We’re having a blizzard, so I’m reminiscing for a moment about wildflowers and photos I meant to post. Here’s one from November– the annual ritual of collecting bittersweet for a wreath. Bittersweet is a woody ornamental vine native to Asia, but since arriving in the US around 1860 (and in Massachusetts by 1919), it’s been invasive and destructive. Has yellow flowers and brilliant orange berries. Most important factor in seed dispersal: frugivorous birds. (Cool new word!)
Oriental Bittersweet (Celastrus orbiculatus)
A nice reminder of last fall!
Love your page! Am writing a novel about hiking the AT and have a young character from Maynard. Am writing his backstory to help me think about him, and wondering – what is an iconic spring wildflower there and when would it likely appear? In Southwest Virginia, where I live, there is an incredible grand floral parade that starts in town with forsythia (and other yard plants) and then carries on in the wild with trillium, redbud, dogwood, mayapple, etc. Would like to know what my character sees on their horse farm property in the spring!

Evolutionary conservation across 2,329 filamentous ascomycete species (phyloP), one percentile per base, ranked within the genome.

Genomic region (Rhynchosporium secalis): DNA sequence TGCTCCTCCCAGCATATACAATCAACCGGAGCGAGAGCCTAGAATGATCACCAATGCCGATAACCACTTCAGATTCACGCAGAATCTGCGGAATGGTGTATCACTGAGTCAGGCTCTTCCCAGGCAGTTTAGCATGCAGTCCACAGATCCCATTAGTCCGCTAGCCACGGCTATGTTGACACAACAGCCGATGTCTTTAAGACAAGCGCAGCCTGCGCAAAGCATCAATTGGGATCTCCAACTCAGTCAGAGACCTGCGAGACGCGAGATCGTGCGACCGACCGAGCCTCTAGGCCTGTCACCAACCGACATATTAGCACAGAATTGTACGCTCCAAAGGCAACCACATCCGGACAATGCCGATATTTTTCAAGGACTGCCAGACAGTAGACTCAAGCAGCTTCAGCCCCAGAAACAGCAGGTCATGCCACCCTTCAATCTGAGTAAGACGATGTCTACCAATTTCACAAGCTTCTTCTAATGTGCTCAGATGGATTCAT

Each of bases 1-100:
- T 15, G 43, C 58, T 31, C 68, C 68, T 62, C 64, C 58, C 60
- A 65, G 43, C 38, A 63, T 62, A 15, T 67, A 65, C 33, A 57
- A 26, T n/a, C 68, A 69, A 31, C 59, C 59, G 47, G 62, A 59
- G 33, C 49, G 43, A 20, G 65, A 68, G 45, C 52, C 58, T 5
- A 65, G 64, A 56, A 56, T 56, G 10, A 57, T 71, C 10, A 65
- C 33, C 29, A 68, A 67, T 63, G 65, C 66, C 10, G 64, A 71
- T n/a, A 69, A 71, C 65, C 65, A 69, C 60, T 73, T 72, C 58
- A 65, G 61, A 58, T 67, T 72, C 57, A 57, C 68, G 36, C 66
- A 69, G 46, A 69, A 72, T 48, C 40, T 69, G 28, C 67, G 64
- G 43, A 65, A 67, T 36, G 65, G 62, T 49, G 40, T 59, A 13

We have all those same things, probably just a little later than you… if you look at the archives of my blog by month, esp.for 2012, you’ll see what was in bloom, month by month (and note that at the bottom of the page you can go to older posts for that same month). (That was the year I kept the blog really intensively and photographed every wild blooming thing I could find…) I’m having a hard time thinking what would be considered iconic… I love to find jack-in-the-pulpit and lady’s slipper, but those are more woodland plants, not so likely to appear on a horse farm… but in nearby woods, yes, and I nominate those! Around the fields, maybe crown vetch, red clover… and if you want to find when it would be blooming here, just put the name in the search area and it will find it for you… good luck!